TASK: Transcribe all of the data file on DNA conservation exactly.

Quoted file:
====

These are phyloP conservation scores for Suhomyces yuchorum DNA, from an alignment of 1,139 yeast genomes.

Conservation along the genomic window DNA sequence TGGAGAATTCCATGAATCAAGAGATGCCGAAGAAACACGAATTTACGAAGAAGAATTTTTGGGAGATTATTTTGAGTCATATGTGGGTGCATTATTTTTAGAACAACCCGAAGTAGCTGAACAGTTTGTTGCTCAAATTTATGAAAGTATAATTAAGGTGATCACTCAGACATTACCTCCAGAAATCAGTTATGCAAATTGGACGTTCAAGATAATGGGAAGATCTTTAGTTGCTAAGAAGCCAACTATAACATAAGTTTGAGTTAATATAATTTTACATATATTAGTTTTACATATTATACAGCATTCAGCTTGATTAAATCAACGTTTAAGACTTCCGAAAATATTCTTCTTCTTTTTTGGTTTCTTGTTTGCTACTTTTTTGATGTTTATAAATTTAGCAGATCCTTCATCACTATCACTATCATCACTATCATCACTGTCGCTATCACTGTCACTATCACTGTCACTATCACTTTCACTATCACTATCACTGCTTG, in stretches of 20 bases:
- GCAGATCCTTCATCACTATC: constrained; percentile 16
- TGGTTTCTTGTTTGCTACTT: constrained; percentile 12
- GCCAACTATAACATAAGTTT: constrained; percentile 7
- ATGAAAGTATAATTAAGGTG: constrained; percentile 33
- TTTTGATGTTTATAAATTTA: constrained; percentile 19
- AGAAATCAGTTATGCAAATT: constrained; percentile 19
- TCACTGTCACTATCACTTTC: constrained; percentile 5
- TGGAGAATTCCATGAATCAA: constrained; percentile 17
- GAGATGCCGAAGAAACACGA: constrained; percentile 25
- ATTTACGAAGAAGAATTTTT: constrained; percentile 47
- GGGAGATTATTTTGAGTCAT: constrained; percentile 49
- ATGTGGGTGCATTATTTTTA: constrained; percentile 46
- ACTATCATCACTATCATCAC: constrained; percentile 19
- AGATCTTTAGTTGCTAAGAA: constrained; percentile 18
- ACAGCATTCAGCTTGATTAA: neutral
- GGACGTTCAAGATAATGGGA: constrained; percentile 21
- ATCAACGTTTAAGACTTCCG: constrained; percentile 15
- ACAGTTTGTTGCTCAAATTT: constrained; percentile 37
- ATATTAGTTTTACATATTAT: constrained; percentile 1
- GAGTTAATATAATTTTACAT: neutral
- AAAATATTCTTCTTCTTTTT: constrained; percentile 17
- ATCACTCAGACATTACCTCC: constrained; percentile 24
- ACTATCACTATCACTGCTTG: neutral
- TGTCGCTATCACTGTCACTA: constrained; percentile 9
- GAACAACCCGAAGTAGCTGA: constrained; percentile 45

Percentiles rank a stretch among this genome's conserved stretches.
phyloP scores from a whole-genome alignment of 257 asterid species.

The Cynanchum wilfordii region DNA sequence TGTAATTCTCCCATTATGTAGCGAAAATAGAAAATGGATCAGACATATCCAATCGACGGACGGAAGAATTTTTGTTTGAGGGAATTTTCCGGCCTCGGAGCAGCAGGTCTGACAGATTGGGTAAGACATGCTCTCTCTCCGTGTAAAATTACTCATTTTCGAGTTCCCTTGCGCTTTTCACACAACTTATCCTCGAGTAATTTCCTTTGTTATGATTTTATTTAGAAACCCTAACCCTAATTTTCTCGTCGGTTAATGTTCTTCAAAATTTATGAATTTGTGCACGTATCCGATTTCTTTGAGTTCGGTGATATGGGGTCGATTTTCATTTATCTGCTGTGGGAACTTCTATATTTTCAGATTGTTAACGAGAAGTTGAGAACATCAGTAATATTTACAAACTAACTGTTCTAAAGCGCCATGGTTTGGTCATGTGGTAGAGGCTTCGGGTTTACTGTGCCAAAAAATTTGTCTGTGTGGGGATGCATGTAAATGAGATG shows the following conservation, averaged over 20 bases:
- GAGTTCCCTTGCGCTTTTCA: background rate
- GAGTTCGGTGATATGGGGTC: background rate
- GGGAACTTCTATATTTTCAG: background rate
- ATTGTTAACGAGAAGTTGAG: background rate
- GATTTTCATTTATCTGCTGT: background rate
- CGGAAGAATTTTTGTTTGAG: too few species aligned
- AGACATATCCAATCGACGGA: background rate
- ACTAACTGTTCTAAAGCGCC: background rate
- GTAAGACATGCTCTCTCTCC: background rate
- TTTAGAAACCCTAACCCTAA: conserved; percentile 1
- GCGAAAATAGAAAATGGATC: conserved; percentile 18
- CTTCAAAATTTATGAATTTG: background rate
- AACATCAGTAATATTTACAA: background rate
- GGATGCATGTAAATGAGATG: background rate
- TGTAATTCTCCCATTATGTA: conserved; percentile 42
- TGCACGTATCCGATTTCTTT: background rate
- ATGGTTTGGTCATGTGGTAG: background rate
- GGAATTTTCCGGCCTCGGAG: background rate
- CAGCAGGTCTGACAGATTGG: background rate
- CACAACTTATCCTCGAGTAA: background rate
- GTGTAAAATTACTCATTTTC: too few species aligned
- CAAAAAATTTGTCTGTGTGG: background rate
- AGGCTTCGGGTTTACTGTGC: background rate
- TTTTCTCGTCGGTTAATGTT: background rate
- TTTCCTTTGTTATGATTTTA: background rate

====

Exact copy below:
These are phyloP conservation scores for Suhomyces yuchorum DNA, from an alignment of 1,139 yeast genomes.

Conservation along the genomic window DNA sequence TGGAGAATTCCATGAATCAAGAGATGCCGAAGAAACACGAATTTACGAAGAAGAATTTTTGGGAGATTATTTTGAGTCATATGTGGGTGCATTATTTTTAGAACAACCCGAAGTAGCTGAACAGTTTGTTGCTCAAATTTATGAAAGTATAATTAAGGTGATCACTCAGACATTACCTCCAGAAATCAGTTATGCAAATTGGACGTTCAAGATAATGGGAAGATCTTTAGTTGCTAAGAAGCCAACTATAACATAAGTTTGAGTTAATATAATTTTACATATATTAGTTTTACATATTATACAGCATTCAGCTTGATTAAATCAACGTTTAAGACTTCCGAAAATATTCTTCTTCTTTTTTGGTTTCTTGTTTGCTACTTTTTTGATGTTTATAAATTTAGCAGATCCTTCATCACTATCACTATCATCACTATCATCACTGTCGCTATCACTGTCACTATCACTGTCACTATCACTTTCACTATCACTATCACTGCTTG, in stretches of 20 bases:
- GCAGATCCTTCATCACTATC: constrained; percentile 16
- TGGTTTCTTGTTTGCTACTT: constrained; percentile 12
- GCCAACTATAACATAAGTTT: constrained; percentile 7
- ATGAAAGTATAATTAAGGTG: constrained; percentile 33
- TTTTGATGTTTATAAATTTA: constrained; percentile 19
- AGAAATCAGTTATGCAAATT: constrained; percentile 19
- TCACTGTCACTATCACTTTC: constrained; percentile 5
- TGGAGAATTCCATGAATCAA: constrained; percentile 17
- GAGATGCCGAAGAAACACGA: constrained; percentile 25
- ATTTACGAAGAAGAATTTTT: constrained; percentile 47
- GGGAGATTATTTTGAGTCAT: constrained; percentile 49
- ATGTGGGTGCATTATTTTTA: constrained; percentile 46
- ACTATCATCACTATCATCAC: constrained; percentile 19
- AGATCTTTAGTTGCTAAGAA: constrained; percentile 18
- ACAGCATTCAGCTTGATTAA: neutral
- GGACGTTCAAGATAATGGGA: constrained; percentile 21
- ATCAACGTTTAAGACTTCCG: constrained; percentile 15
- ACAGTTTGTTGCTCAAATTT: constrained; percentile 37
- ATATTAGTTTTACATATTAT: constrained; percentile 1
- GAGTTAATATAATTTTACAT: neutral
- AAAATATTCTTCTTCTTTTT: constrained; percentile 17
- ATCACTCAGACATTACCTCC: constrained; percentile 24
- ACTATCACTATCACTGCTTG: neutral
- TGTCGCTATCACTGTCACTA: constrained; percentile 9
- GAACAACCCGAAGTAGCTGA: constrained; percentile 45

Percentiles rank a stretch among this genome's conserved stretches.
phyloP scores from a whole-genome alignment of 257 asterid species.

The Cynanchum wilfordii region DNA sequence TGTAATTCTCCCATTATGTAGCGAAAATAGAAAATGGATCAGACATATCCAATCGACGGACGGAAGAATTTTTGTTTGAGGGAATTTTCCGGCCTCGGAGCAGCAGGTCTGACAGATTGGGTAAGACATGCTCTCTCTCCGTGTAAAATTACTCATTTTCGAGTTCCCTTGCGCTTTTCACACAACTTATCCTCGAGTAATTTCCTTTGTTATGATTTTATTTAGAAACCCTAACCCTAATTTTCTCGTCGGTTAATGTTCTTCAAAATTTATGAATTTGTGCACGTATCCGATTTCTTTGAGTTCGGTGATATGGGGTCGATTTTCATTTATCTGCTGTGGGAACTTCTATATTTTCAGATTGTTAACGAGAAGTTGAGAACATCAGTAATATTTACAAACTAACTGTTCTAAAGCGCCATGGTTTGGTCATGTGGTAGAGGCTTCGGGTTTACTGTGCCAAAAAATTTGTCTGTGTGGGGATGCATGTAAATGAGATG shows the following conservation, averaged over 20 bases:
- GAGTTCCCTTGCGCTTTTCA: background rate
- GAGTTCGGTGATATGGGGTC: background rate
- GGGAACTTCTATATTTTCAG: background rate
- ATTGTTAACGAGAAGTTGAG: background rate
- GATTTTCATTTATCTGCTGT: background rate
- CGGAAGAATTTTTGTTTGAG: too few species aligned
- AGACATATCCAATCGACGGA: background rate
- ACTAACTGTTCTAAAGCGCC: background rate
- GTAAGACATGCTCTCTCTCC: background rate
- TTTAGAAACCCTAACCCTAA: conserved; percentile 1
- GCGAAAATAGAAAATGGATC: conserved; percentile 18
- CTTCAAAATTTATGAATTTG: background rate
- AACATCAGTAATATTTACAA: background rate
- GGATGCATGTAAATGAGATG: background rate
- TGTAATTCTCCCATTATGTA: conserved; percentile 42
- TGCACGTATCCGATTTCTTT: background rate
- ATGGTTTGGTCATGTGGTAG: background rate
- GGAATTTTCCGGCCTCGGAG: background rate
- CAGCAGGTCTGACAGATTGG: background rate
- CACAACTTATCCTCGAGTAA: background rate
- GTGTAAAATTACTCATTTTC: too few species aligned
- CAAAAAATTTGTCTGTGTGG: background rate
- AGGCTTCGGGTTTACTGTGC: background rate
- TTTTCTCGTCGGTTAATGTT: background rate
- TTTCCTTTGTTATGATTTTA: background rate